“Gambling, alcohol, drug addiction – these are all things in which a person can lose control,” the speaker noted. “And an addict doesn’t think logically.” Which is why addicts cannot be reasoned with – or even treated, Rabbi Twerski asserted, by any mental health professional. Only a specialist in addiction, he said, can undertake the task of guiding an addict to reform.

And that process, he said, does not end with the end of the addict’s indulgence of his addiction. That is, rather, on the beginning. “We have a term for an alcoholic who has stopped drinking: a ‘dry drunk.”
Only a “major personality overhaul” can have truly long-term good effects. That reflects what the Rambam says about a baal teshuva, said Dr. Twerski, that the person who truly repents has changed essentially, that he is, in the Rambam’s words, “no longer the same person.”

Dr. Twerski endorsed the idea of “12 step programs,” saying “they work” and denying that they need to have a Christian component. Each of the steps they entail, he said, “in in Chazal.”

The speaker also stressed the need to know not only “what to do but what not to do,” noting that “rachmonus can be destructive” in the context of dealing with an addict.

Dr. Twerski also bemoaned the lack of a facility for the treatment of addicts in the frum community, and spoke strongly against drinking to intoxication – and, in particular, offering young people alcohol – on Purim.

Dr. Yosef Rosenshein, founder of P’Tach, chaired the session.

The Sunday morning session might have been expected to leave the audience depressed, but, while the two topics addressed certainly raised alarms, the “talk” in the halls afterward was upbeat. People seemed to understand that the first step of dealing with problems is better understanding them. And that, in fact, is one of the main reasons for attending an Agudah convention.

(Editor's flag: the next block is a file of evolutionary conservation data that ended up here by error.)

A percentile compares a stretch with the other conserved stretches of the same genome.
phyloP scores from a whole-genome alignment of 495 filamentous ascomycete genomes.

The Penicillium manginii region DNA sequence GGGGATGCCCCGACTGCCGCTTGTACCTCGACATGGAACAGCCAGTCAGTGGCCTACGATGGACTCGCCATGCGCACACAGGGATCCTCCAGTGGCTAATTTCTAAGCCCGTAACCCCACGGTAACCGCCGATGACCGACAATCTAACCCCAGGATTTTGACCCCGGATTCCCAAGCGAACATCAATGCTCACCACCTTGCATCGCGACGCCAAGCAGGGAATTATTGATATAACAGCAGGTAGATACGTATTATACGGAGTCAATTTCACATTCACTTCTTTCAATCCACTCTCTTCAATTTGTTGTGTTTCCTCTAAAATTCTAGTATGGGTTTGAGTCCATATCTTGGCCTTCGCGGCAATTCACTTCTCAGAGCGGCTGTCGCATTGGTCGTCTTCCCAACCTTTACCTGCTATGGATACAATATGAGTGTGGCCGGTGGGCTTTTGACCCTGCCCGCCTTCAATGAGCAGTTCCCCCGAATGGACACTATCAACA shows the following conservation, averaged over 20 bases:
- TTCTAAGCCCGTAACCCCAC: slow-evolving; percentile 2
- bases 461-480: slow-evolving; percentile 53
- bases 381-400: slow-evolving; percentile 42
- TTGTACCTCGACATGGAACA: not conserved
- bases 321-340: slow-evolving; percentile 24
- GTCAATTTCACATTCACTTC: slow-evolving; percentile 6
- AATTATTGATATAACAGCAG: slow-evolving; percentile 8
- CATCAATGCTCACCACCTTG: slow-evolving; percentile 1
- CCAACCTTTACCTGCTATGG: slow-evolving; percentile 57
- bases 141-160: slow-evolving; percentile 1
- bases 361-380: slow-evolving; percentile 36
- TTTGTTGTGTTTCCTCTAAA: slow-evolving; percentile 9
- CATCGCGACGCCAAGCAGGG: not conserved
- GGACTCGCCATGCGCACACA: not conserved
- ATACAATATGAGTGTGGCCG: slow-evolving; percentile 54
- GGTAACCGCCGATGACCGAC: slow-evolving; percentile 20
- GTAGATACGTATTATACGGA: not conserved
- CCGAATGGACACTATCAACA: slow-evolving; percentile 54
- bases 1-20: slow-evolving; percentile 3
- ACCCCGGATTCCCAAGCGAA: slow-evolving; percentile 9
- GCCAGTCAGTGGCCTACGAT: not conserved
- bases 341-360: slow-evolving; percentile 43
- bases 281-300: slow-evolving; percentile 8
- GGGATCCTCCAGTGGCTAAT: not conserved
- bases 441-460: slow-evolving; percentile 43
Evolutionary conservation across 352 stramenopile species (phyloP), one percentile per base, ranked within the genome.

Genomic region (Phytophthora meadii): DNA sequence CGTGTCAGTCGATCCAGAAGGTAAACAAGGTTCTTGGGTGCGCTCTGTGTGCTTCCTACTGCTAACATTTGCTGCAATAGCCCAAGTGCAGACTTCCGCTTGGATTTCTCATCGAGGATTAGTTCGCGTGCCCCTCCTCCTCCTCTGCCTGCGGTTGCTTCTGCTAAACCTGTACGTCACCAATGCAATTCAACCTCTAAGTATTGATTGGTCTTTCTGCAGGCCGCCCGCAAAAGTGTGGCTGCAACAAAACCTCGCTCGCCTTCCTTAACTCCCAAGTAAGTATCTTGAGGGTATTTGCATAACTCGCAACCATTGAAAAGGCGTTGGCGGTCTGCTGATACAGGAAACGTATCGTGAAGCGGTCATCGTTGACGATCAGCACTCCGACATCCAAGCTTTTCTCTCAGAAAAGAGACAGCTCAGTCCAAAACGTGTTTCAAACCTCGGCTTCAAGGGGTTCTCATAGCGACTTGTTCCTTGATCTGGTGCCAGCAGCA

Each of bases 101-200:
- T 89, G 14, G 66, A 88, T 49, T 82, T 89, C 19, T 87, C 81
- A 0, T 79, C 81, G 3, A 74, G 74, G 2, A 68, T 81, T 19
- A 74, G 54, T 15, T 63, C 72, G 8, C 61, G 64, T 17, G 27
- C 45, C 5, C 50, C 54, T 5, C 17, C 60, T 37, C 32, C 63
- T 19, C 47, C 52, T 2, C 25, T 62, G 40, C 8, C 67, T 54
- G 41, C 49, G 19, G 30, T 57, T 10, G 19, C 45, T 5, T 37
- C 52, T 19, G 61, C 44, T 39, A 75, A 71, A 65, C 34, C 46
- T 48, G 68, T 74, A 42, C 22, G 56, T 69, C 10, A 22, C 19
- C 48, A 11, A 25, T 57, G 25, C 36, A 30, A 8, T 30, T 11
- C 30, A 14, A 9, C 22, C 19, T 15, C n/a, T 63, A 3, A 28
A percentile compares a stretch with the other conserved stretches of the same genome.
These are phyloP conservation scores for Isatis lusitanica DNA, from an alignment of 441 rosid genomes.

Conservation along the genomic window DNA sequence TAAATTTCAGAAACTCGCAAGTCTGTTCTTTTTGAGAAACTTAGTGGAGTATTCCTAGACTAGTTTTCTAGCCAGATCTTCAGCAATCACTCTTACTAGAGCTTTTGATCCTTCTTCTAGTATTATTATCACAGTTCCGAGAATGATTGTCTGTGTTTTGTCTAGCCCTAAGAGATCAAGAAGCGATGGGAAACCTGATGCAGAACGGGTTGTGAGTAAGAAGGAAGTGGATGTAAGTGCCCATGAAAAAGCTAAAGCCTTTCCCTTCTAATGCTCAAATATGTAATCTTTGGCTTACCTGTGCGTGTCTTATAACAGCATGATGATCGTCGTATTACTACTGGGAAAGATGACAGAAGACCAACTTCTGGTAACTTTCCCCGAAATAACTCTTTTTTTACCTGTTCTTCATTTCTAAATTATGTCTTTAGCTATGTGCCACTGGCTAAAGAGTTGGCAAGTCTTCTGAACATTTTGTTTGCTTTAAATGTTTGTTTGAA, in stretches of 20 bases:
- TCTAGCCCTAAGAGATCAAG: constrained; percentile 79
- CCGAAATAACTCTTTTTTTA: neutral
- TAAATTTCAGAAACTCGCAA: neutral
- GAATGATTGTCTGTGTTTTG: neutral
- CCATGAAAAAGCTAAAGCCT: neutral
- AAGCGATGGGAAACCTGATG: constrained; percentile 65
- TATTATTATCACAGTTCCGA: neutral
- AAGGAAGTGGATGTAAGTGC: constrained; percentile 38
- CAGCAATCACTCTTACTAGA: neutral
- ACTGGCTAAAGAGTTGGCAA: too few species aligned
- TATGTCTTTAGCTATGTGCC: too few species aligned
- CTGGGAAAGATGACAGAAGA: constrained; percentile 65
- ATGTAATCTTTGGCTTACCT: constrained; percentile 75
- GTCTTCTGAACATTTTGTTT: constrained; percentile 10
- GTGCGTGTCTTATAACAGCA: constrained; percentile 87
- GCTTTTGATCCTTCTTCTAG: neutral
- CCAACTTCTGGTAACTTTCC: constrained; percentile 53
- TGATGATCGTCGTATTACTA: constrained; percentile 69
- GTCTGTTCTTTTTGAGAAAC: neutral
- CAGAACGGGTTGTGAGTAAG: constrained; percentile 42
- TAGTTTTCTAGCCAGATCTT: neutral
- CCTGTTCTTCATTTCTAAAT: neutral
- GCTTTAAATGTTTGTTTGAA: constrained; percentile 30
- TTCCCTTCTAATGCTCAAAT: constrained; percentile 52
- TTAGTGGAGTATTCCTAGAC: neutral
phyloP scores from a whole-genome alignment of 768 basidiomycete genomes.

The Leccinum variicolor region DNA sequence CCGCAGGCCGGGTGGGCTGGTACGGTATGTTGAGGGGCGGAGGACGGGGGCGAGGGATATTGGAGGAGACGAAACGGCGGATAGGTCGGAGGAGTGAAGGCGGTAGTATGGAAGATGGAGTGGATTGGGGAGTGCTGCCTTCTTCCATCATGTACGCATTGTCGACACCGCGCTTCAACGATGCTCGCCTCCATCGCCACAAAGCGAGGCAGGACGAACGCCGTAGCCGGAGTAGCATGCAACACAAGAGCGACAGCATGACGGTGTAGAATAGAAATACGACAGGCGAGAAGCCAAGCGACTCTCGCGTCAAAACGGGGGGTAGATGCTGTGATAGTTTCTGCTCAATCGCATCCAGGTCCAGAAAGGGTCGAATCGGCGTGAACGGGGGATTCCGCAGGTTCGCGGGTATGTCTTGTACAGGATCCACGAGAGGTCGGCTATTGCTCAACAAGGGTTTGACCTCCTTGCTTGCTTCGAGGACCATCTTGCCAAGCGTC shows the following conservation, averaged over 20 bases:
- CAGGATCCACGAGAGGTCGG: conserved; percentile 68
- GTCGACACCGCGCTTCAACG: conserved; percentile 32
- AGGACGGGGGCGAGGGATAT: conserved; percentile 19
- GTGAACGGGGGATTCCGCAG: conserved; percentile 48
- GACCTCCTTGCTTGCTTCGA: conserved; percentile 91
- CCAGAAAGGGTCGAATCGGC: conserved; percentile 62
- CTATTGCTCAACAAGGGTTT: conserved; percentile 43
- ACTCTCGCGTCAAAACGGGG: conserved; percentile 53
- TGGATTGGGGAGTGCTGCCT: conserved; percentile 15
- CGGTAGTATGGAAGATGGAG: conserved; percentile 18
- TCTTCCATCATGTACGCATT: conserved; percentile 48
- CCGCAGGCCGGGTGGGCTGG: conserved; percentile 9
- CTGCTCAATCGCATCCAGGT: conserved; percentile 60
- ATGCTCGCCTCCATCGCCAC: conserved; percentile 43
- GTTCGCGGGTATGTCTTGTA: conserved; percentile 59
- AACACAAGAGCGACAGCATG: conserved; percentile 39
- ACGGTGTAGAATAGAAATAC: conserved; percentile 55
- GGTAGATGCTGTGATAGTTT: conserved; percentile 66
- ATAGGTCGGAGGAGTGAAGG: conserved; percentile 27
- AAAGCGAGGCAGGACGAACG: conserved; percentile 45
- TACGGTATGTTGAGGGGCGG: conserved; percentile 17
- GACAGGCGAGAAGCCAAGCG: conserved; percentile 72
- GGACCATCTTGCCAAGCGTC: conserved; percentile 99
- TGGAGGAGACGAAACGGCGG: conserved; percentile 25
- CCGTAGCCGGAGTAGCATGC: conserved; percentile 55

For photos of the session, see below:

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{ Newscenter/Photos: Menachem Aidelman}


  1. A very important message by Rabbi Dr. Twerski. His message of ‘rachmanus can be destructive’ for the addict can be applied to other situations plaguing our community. Having rachmanus on ovdei aveirah so their families won’t be ruined will be destructive to many more lives as a result.

    No rachmanus can be had for rodfim. No matter how important they may portray themselves in town by having rachmanus the resulting chillul Hashem and destruction will be greater.

    A Chicago Ma’Amin

  2. Rachmanus in the wrong place is really achzarut. Real rachmanus is looking at the total picture and doing what is right for that person and not what makes us feel good at the moment.

  3. I think the theme should be rachmonis on kinderlach who are hurt before rachmonis on the person who hurt them. Rachmonis on the families that are hurt before rachmoni on the family of the one who caused the hurt. Otherwise we are saying the blood of the one who does the damage is redder.

  4. It’s interesting as to how very slowly but surely people realize that the traditional attitude does not provide solutions to today’s problems. We need physicians and psychologists, therapists and experts in addictions to raise our youth.

  5. Rabbi Twerski believes “once an addict always an addict,” which is what twelve-step rooms always preach. This is inaccurate. I was a serious addict when I was a kid, and went to AA religiously for years. It definitely prepared me for important parts of life, but eventually I felt trapped and wanted to get out. This was not easy, but I finally did get out. It still took me several years to adapt back into society normally. Now, I can have a drink or use prescribed medication and I have nothing driving me towards destruction through drinking. There is a way to get out of twelve-step programs permanently, and I’m pretty sure I know the way. (I just quit smoking cigarettes a week ago, for the purpose of learning the best and easiest way to quit. I did this cold turkey, the same way a heroine addict would need to do. I wrote down how well I am handling quitting. I just started feeling significantly less craving. Yesterday was much more difficult. I am using several tools I learned in AA to help me stay quit, but I don’t need the group. The only reason I am documenting is so that I can see what helped me and what I could have done better, and I’ll apply this to treatment with my clients.)